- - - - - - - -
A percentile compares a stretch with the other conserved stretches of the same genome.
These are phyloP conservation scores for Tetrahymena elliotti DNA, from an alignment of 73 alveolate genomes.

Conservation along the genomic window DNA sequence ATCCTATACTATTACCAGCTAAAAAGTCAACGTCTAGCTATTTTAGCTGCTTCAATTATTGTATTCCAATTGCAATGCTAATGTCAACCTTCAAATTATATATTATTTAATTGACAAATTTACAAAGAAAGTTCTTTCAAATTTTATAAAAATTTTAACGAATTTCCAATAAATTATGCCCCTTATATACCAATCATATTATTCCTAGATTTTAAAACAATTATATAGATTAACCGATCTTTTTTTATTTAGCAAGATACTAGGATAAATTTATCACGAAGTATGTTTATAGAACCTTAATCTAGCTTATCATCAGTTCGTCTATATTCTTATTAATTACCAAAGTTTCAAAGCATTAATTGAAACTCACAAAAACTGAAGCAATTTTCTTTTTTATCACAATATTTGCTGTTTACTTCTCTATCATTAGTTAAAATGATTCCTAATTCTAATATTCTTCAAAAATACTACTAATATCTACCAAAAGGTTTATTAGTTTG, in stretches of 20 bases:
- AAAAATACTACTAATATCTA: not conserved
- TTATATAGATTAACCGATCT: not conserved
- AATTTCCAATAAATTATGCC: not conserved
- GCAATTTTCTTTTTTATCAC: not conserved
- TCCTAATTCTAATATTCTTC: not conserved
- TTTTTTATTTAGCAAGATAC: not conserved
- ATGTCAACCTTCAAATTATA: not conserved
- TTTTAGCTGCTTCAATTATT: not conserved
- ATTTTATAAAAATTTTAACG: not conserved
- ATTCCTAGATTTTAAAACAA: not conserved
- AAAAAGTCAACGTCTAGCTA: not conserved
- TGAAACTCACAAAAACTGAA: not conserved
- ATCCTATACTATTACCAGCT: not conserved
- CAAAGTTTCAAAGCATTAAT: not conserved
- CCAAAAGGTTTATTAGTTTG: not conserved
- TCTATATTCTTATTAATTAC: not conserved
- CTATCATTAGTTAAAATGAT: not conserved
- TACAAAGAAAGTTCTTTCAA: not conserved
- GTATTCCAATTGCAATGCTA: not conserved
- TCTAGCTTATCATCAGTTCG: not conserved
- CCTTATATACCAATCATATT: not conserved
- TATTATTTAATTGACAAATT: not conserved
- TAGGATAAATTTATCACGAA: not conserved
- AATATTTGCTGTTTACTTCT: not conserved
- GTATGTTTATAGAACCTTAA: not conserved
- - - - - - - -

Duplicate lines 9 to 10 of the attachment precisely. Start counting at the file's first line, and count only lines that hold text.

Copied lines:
- TTTTTTATTTAGCAAGATAC: not conserved
- ATGTCAACCTTCAAATTATA: not conserved